Gulf states should boost migrant workers' rights - U.N.

RIYADH Mon Apr 19, 2010 7:40pm IST

A construction worker sits on a steel beam atop a new 30-floor high-rise building in Kuwait city on July 6, 2004. Gulf Arab countries must end their sponsorship system for migrant workers that leaves labourers beholden to employers and exposed to potential abuse, the U.N. High Commissioner for Human Rights said. REUTERS/Stephanie McGehee/Files

A construction worker sits on a steel beam atop a new 30-floor high-rise building in Kuwait city on July 6, 2004. Gulf Arab countries must end their sponsorship system for migrant workers that leaves labourers beholden to employers and exposed to potential abuse, the U.N. High Commissioner for Human Rights said.

Credit: Reuters/Stephanie McGehee/Files

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RIYADH (Reuters) - Gulf Arab countries must end their sponsorship system for migrant workers that leaves labourers beholden to employers and exposed to potential abuse, the U.N. High Commissioner for Human Rights said on Monday.

"Reports concerning this region consistently cite ongoing practices of unlawful confiscation of passports, withholding of wages and exploitation by unscrupulous recruitment agencies and employers," Navanethem Pillay said in a speech at Saudi Arabia's first mixed-gender university in the port city of Jeddah.

"Some are held in prolonged detention after they escape abusive employers and may be unable to obtain access to judicial recourse and effective remedies for their plight."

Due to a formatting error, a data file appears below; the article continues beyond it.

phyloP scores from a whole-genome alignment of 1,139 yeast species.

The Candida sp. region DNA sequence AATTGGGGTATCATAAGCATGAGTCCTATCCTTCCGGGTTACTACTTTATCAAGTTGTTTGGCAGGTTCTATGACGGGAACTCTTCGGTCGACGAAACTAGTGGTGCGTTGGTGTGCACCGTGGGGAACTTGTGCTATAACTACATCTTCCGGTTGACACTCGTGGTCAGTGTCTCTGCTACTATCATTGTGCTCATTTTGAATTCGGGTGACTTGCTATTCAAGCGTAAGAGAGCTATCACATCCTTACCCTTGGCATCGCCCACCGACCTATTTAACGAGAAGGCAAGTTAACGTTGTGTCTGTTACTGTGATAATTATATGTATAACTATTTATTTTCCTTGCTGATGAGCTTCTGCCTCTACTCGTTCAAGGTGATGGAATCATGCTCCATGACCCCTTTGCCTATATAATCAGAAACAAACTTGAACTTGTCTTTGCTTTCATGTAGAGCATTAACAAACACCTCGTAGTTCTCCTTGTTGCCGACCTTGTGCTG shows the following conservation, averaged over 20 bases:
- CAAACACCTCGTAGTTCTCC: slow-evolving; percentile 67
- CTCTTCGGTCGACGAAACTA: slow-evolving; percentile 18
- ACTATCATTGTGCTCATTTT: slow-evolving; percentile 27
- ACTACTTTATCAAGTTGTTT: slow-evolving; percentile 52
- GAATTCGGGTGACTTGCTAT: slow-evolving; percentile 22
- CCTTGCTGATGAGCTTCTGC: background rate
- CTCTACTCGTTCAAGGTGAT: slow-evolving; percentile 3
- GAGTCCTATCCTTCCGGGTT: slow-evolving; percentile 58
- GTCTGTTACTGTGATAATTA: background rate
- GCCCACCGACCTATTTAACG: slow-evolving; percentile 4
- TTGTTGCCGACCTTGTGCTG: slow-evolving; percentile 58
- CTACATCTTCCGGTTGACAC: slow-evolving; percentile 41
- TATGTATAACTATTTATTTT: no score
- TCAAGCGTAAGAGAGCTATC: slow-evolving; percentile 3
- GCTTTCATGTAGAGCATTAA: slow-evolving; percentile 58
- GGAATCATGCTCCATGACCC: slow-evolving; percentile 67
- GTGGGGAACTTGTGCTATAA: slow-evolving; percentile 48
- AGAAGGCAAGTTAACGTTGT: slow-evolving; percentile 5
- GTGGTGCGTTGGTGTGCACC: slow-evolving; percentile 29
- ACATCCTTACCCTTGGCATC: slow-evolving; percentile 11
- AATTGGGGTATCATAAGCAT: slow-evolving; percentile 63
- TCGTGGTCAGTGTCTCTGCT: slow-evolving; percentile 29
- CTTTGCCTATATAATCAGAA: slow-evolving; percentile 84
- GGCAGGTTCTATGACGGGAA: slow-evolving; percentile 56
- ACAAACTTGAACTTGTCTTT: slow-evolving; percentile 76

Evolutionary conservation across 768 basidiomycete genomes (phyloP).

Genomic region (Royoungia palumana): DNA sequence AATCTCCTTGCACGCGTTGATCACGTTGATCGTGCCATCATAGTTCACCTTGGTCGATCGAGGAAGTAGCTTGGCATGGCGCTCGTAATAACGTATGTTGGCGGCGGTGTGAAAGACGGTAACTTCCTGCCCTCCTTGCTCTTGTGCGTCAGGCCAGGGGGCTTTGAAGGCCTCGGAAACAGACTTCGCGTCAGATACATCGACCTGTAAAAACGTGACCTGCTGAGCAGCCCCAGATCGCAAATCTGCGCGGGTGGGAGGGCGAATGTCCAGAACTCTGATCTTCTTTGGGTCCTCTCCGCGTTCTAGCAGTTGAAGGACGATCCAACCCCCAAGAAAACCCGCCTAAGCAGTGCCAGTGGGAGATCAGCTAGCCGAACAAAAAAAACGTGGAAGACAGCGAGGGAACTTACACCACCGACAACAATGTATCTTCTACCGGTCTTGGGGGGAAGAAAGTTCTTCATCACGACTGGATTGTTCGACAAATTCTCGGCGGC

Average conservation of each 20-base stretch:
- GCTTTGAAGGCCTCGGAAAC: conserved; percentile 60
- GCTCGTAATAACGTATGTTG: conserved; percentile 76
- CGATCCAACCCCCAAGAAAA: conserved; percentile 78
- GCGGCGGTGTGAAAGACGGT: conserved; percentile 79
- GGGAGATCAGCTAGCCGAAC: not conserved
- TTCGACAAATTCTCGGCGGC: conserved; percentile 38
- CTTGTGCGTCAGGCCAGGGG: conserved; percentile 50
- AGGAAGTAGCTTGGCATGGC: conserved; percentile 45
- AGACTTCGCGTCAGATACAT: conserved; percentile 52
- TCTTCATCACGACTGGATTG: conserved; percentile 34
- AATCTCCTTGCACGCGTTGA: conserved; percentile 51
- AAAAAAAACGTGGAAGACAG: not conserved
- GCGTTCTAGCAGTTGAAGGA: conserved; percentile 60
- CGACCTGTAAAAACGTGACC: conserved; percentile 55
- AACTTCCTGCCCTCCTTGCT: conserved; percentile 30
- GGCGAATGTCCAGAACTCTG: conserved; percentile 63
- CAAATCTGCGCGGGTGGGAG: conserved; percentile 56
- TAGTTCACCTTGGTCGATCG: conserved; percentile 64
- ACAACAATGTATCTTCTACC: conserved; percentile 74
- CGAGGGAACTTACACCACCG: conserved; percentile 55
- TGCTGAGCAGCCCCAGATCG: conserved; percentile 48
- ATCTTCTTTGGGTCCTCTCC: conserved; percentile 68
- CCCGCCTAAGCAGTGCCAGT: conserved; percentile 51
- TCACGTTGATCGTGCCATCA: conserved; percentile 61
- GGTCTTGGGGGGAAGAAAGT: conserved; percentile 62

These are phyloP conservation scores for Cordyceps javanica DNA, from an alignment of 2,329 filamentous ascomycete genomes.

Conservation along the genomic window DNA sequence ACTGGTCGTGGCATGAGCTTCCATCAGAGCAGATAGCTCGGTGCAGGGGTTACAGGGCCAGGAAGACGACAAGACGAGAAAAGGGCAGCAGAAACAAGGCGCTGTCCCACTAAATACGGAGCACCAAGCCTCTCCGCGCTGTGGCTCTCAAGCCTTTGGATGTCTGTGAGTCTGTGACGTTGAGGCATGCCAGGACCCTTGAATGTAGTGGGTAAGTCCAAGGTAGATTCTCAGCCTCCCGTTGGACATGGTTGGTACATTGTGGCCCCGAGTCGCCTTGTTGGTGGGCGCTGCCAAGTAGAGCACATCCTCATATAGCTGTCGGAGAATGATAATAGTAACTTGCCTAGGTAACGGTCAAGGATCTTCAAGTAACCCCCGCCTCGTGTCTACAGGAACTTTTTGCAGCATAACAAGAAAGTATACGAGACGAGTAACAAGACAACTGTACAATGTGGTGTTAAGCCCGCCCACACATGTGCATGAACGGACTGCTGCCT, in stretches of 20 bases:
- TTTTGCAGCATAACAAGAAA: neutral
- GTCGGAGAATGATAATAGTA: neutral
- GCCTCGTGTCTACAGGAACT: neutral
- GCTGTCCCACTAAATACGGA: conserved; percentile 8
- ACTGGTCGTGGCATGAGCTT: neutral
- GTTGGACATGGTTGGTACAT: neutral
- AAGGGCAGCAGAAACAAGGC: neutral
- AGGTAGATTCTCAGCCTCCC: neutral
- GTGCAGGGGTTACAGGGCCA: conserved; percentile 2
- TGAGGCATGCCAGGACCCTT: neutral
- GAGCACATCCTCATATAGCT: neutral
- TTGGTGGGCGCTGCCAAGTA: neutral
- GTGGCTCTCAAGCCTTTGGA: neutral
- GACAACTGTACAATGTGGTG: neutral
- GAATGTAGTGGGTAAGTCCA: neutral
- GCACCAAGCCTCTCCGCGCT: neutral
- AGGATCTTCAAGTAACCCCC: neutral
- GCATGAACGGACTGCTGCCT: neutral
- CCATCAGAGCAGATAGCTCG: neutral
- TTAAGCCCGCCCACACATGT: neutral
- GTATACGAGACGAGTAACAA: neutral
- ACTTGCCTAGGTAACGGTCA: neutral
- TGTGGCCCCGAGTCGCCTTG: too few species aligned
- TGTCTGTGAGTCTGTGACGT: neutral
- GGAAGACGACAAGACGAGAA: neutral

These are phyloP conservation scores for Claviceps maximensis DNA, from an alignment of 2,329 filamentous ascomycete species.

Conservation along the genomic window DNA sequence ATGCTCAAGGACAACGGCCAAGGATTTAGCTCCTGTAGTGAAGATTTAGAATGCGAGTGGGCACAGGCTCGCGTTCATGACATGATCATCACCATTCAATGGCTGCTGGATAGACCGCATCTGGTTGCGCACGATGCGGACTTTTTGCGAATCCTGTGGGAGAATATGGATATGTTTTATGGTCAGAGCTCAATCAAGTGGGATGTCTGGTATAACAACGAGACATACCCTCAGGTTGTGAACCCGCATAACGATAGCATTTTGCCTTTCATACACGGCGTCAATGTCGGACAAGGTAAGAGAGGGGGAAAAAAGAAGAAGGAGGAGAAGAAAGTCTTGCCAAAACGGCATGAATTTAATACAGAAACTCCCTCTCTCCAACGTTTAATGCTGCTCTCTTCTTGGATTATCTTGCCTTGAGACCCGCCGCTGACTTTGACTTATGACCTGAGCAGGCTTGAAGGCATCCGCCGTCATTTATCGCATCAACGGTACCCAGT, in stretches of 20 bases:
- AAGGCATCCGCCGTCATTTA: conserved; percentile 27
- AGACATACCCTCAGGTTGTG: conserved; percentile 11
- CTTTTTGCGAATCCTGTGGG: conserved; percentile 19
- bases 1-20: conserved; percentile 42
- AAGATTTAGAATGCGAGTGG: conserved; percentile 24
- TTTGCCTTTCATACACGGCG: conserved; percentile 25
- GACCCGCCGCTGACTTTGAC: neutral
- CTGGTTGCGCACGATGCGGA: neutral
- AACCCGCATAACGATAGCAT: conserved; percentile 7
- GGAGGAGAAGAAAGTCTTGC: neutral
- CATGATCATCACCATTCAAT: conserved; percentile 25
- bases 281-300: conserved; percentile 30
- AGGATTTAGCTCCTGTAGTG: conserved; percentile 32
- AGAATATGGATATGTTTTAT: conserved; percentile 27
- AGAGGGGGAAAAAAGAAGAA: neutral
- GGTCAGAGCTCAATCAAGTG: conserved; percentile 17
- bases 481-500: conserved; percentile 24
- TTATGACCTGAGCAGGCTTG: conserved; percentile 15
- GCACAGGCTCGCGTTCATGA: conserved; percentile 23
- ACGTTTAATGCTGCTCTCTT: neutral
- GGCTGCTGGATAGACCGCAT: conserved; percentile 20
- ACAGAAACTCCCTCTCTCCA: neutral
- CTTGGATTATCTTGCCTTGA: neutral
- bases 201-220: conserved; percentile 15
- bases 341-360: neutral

The world's largest oil exporting region has attracted tens of millions of mostly blue-collar migrants from Asian countries, many of whom work in construction or as domestic maids.

Under the sponsorship systems in place in much of the Gulf, nationals or companies can hire large numbers of migrant workers who are dependent on their employers for food and shelter.

Many workers complain that agencies or employers confiscate their passports for the duration of their contracts, do not pay them regularly or deduct housing or health costs from their pay.

Some Gulf countries such as Bahrain are scrapping the sponsorship, or kafala, system, while others such as Kuwait are overhauling labour laws or introducing a minimum wage to improve the conditions for millions of foreign workers.

But the world's top oil exporter Saudi Arabia, where expatriate workers comprise 7 million of the 25 million-strong population, has yet to make such reforms as diplomats say there is resistance among businesses who benefit from the system.

Pillay said she welcomed plans by some Gulf countries to reform the kafala system, but urged others to follow suit.

"I wholeheartedly support those efforts and call on other states to replace the kafala system with updated labour laws that can better balance rights and duties," Pillay said, according to a draft copy of her speech emailed to the media.

Saudi Arabia rarely draws criticism from its Western allies as the country is vital to global oil supplies, holds billions in dollar-based assets and is a key political partner in the volatile Middle East region.

(Editing by Lin Noueihed)

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